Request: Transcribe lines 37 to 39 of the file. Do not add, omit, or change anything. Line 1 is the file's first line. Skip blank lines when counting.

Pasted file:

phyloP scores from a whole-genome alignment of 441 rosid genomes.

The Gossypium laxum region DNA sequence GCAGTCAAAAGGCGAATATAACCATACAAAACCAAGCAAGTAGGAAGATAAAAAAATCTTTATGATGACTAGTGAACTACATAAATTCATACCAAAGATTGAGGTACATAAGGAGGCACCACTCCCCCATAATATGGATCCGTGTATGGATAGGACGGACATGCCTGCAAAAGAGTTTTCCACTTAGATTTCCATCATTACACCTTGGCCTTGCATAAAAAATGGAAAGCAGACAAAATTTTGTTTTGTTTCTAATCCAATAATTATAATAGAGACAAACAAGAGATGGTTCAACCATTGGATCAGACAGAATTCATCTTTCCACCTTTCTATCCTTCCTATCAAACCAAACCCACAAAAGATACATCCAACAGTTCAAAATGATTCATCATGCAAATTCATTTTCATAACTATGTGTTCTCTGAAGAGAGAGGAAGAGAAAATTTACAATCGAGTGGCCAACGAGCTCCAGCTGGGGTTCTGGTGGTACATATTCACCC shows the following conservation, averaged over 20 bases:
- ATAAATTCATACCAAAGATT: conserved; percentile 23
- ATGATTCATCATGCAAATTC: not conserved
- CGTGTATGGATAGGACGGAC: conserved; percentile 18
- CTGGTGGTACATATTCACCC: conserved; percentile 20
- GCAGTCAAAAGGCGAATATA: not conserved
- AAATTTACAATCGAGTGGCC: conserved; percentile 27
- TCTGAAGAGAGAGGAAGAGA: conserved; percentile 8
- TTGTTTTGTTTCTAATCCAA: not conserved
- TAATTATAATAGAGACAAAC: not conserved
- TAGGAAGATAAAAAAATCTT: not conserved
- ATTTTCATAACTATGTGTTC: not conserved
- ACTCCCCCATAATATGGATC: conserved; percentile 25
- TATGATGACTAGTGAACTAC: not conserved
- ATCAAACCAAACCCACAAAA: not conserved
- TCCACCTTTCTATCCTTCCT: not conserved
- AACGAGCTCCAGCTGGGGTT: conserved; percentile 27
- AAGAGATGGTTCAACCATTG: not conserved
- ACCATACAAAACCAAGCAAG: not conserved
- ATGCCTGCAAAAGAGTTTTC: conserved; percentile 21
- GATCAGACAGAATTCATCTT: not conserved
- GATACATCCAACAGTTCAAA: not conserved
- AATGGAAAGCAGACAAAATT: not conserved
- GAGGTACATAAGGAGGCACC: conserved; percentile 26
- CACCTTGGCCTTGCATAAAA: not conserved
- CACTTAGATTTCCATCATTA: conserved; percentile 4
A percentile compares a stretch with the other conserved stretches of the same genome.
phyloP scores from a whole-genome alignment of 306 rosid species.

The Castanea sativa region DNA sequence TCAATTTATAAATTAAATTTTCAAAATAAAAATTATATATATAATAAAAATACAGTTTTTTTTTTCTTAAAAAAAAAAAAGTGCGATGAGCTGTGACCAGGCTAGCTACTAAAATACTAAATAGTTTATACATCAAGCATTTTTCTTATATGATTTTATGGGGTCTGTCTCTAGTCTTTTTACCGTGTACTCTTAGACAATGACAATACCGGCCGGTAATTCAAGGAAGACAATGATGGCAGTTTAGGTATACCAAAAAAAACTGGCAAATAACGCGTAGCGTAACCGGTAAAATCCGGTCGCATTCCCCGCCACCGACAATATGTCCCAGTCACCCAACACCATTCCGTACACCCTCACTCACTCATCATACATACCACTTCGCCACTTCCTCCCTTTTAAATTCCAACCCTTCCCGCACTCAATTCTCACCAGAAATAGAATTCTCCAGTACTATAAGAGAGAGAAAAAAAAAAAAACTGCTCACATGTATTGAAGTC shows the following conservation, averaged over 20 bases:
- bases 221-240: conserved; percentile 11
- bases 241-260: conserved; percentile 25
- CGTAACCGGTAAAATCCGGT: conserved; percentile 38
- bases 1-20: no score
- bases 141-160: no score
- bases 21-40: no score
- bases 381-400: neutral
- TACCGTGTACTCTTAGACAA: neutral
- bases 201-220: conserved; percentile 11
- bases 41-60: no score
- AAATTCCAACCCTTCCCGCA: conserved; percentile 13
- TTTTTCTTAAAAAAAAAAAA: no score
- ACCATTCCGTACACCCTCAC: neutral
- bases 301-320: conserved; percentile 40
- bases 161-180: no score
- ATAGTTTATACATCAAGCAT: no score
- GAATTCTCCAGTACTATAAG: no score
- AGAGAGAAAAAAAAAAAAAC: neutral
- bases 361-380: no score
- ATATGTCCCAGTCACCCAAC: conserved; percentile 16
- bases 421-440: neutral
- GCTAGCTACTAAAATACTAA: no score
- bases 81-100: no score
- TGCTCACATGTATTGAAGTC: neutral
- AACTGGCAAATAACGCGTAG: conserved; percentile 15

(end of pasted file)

- bases 381-400: neutral
- TACCGTGTACTCTTAGACAA: neutral
- bases 201-220: conserved; percentile 11